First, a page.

Seven Sacred Pools Travel Guide
Please Note: Oheo Pools aka Seven Sacred Pools are currently closed for swimming.
Seven Sacred Pools (AKA Pools of Oheo aka Oheo Pools aka Oheo Gulch) are one of Hawaii’s most surreal natural formations. These “Seven Sacred Pools” along the Oheo gulch, a large ravine with jungle foliage, actually consist of about 20 swimmable pools formed along the Palikea stream. There are two awesome hikes nearby as well as camping. Here's what you need to know about visiting this unique spot.
Seven Sacred Pools Parking, Hours, Cost
Parking: There is plenty of parking at the Kipahulu Visitors Center.
Hours: The pools can be accessed at any time, but the adjacent visitors center is open from 9:30 a.m. to 4:30 a.m.
Cost: There is a $30 dollar entrance fee that grants access to both districts of the Haleakala National Park (Kipahulu District is where Oheo Pools are located).
Are you ready for this hike? | Photo by Dieter F, CC BY-SA 3.0, via Wikimedia Commons
About the Seven Sacred Pools
This valley was created by millions of years of streamflow and contains several pools perfect for swimming. Surrounded by rainforests and waterfalls, you will likely come to understand why these pools have long been considered sacred by native Hawaiians.
It wasn’t until the mid-20th century that the ‘Ohe’o pools were dubbed the ‘Seven Sacred Pools’ by hotel owners seeking to promote tourism. Nowadays, tourists and locals alike collect at the pools for the jungle scenery, refreshing swimming, and exhilarating jumps.
The pools have multiple locations suitable for jumps, which mostly ignored signage will strongly discourage. You’ll almost certainly see others taking these jumps, but (disclaimer inbound) you will be doing so at your own risk if you choose to partake.
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November through March are some of the "least" rainiest days on the Seven Sacred Pools
This is one of the rainiest regions of Maui. This area also doesn’t comply with the typical Hawaiian weather patterns, since there is more rain in this area during Hawaii’s ‘dry’ season than its ‘wet’ season.
From April to October, when most of Hawaii receives less rain, the Seven Sacred pools receive between 19 and 22 days of rain per month. Average daily highs at this time sit between 79 and 83 degrees, with lows in the high-60s to low-70s.
November through March, temperatures decrease and rain decreases. You’ll see between 12 and 19 days of rain per month during this period. For this season, daily average highs stay right around 79 to 80 degrees with lows dropping into the high 60s.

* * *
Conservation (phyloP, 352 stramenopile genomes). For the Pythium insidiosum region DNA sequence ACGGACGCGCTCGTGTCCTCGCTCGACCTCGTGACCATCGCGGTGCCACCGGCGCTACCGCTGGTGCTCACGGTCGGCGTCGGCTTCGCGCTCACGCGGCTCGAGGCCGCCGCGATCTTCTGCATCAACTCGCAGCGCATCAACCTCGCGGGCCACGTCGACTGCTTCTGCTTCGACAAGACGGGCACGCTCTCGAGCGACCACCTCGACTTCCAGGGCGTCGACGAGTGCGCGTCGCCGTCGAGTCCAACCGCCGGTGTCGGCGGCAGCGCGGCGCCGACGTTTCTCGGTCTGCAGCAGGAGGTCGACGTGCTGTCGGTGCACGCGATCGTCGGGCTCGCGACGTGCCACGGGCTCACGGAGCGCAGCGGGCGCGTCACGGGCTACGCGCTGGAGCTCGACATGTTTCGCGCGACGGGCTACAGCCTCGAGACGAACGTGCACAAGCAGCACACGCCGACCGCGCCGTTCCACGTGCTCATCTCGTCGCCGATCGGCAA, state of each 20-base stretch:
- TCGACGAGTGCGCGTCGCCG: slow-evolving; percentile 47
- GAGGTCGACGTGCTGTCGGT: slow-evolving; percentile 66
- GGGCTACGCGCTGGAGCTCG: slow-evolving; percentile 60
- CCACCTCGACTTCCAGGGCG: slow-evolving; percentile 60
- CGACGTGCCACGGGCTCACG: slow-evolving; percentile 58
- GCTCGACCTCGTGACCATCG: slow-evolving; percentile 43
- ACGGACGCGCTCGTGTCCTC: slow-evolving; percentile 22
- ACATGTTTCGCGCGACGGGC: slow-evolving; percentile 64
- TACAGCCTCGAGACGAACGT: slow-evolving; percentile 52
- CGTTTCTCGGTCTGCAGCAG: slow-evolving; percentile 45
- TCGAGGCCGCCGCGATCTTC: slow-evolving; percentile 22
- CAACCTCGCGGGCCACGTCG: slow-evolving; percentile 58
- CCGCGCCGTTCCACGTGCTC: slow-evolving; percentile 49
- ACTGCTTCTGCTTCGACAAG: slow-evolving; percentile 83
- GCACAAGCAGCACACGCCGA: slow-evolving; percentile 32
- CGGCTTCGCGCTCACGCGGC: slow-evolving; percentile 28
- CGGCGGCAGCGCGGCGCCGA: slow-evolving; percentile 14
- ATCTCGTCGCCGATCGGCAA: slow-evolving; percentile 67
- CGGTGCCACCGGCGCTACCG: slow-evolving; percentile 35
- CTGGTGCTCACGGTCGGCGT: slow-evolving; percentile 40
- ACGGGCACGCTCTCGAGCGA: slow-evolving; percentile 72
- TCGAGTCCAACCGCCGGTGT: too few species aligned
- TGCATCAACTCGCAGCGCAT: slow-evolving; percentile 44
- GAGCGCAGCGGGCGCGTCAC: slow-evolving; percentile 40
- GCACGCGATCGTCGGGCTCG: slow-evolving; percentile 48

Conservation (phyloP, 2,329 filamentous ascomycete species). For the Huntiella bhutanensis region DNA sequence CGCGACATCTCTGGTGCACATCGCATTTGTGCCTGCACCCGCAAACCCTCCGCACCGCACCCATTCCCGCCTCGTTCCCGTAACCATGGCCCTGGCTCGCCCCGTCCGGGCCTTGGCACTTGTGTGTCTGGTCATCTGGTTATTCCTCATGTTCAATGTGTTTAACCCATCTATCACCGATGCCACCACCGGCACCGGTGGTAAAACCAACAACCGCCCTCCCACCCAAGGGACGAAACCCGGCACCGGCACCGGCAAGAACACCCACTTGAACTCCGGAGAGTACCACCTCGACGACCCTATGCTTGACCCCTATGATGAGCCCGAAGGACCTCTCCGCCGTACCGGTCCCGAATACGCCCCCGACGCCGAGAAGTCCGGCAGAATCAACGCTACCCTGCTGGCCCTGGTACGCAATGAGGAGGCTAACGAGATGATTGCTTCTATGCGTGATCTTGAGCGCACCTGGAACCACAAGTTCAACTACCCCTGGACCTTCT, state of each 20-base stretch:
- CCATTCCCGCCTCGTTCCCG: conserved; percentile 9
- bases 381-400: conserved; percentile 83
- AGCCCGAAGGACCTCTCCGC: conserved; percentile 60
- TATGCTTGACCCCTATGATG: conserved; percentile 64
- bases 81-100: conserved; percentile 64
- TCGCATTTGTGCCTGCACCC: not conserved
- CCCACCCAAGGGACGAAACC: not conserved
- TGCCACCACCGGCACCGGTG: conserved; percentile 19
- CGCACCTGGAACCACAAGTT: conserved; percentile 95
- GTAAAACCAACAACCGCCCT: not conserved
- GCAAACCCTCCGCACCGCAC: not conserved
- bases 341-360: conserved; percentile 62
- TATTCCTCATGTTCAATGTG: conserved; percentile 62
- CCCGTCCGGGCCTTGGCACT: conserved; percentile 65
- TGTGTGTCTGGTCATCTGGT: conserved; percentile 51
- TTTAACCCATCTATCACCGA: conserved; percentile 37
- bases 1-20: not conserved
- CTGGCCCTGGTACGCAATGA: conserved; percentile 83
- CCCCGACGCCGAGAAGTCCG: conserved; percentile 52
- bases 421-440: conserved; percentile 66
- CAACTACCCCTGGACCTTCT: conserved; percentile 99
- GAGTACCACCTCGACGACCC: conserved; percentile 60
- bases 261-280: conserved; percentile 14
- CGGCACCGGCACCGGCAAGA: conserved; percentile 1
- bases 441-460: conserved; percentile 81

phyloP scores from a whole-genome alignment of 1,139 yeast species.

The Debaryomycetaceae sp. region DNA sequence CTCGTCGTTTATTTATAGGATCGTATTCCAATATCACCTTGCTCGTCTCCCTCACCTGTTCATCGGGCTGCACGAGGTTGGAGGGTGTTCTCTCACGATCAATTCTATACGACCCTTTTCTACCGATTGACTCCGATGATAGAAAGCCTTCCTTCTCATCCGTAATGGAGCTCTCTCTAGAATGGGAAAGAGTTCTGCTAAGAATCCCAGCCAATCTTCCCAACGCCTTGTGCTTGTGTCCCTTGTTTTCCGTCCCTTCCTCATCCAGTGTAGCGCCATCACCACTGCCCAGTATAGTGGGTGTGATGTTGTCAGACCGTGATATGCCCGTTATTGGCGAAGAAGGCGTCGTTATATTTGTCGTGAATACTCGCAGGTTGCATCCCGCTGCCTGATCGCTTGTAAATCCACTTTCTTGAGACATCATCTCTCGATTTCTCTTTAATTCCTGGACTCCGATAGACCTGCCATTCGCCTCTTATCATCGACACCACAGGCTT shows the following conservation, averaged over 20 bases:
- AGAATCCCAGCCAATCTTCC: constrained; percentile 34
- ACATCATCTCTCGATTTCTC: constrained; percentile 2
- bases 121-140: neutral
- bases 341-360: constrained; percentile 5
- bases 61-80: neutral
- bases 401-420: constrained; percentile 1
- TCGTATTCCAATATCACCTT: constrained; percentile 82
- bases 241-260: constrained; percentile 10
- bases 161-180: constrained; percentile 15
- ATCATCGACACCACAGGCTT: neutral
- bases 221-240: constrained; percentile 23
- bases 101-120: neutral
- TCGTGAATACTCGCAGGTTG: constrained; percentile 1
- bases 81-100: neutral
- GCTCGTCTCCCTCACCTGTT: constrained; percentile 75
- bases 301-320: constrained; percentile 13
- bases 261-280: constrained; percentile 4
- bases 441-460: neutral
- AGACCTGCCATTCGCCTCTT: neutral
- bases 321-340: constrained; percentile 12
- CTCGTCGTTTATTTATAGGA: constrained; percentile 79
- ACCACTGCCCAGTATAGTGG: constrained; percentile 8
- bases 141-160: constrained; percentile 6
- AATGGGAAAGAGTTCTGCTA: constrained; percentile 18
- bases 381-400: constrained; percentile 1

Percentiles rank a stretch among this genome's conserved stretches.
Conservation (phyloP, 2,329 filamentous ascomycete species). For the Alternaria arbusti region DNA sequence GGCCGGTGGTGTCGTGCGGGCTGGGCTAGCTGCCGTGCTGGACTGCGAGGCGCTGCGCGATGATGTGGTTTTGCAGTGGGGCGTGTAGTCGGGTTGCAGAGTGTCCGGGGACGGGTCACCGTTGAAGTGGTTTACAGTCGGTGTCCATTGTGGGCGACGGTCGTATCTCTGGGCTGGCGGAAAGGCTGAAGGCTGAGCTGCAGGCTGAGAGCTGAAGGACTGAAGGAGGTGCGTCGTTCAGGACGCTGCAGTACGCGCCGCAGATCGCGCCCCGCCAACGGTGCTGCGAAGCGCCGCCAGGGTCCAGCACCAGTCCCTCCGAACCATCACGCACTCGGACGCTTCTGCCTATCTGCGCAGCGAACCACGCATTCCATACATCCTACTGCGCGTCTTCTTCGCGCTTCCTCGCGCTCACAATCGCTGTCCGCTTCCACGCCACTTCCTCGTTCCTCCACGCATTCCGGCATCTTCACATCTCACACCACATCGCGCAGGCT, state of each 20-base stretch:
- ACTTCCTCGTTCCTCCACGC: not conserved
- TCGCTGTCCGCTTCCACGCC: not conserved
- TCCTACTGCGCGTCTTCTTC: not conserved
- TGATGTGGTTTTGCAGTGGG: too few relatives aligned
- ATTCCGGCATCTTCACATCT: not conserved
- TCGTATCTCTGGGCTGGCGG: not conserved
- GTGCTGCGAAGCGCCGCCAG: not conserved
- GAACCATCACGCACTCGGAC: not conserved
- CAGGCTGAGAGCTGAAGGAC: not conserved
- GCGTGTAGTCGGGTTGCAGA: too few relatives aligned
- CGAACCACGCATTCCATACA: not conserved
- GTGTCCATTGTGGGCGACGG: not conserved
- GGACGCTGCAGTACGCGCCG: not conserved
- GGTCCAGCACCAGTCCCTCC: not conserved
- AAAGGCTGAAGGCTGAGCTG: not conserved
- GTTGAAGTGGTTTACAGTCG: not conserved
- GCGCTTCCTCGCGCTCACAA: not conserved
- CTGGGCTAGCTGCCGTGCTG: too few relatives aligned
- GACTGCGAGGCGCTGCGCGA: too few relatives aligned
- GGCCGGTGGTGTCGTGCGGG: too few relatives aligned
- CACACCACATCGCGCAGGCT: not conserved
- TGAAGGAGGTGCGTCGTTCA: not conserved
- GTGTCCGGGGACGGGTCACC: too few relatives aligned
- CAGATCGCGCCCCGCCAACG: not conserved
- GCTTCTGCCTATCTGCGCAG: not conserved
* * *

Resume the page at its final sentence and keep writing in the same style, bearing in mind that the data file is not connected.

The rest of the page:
Directions and Location to Seven Sacred Pools
You can get to the pools from the town of Hana in about 30 minutes. You’ll just head south until you arrive at Haleakala National Park’s entrance and then turn left into the Kipahulu visitors center.
Keep in mind that although the Kipahulu District is part of the Haleakala National Park, the park’s main region cannot be accessed from this southeastern end. You’ll need to pay to enter this district unless you have already paid for Haleakala within the last 7 days – be sure to keep your receipt if you have. We'll guide you to Seven Sacred Pools on our Classic, Loop, and Reverse Road to Hana tours.
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Camping Near Seven Sacred Pools
The mesmerizing view at the ‘Ohe’o pools which is also dubbed the ‘Seven Sacred Pools’ | Photo by Joe Parks
There is an awesome campground nearby with 50 campsites available. No permit is required, but you must pay the park entrance fee, $30, to get to the sites. They are first come first serve with a maximum stay of three nights.
Photo by Steven H. Keys, CC BY 4.0, via Wikimedia CommonsSeven Sacred Pools FAQ
The trail to the pools is less than .5 miles and rated as easy. The trail begins at the Kipahulu Visitors Center Parking lot. You’ll also find the trailhead for the beautiful Pipiwai trail here, which ends in an awe-inspiring 400-foot waterfall.
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Seven Sacred Pools FAQ
Are the Seven Sacred Pools open?
No. The pools were closed for quite some time in late 2018 to allow some safety enhancements following a rock slide. They briefly reopened before closing again due to Covid-19. They remain closed.
Can you swim?
Unfortunately, the pools are closed to swimming at this time.
Is it crowded?
Unfortunately, yes, the pools are one of the most popular spots on the island and are almost always quite crowded. However, you can avoid some of the crowds by doing Shaka Guide's reverse tour and getting there before everyone else!
Where along the Road to Hana are the Seven Sacred Pools?
The Seven Sacred Pools are actually about 30 minutes south of Hana in Haleakala National Park. Since the Road to Hana runs north of town, the pools are not technically on the famed Road to Hana since they come after Hana. It will be one of the last stops if you do the Classic or Loop tours, and one of the first stops if you're on Shaka Guide's Reverse Road to Hana tour.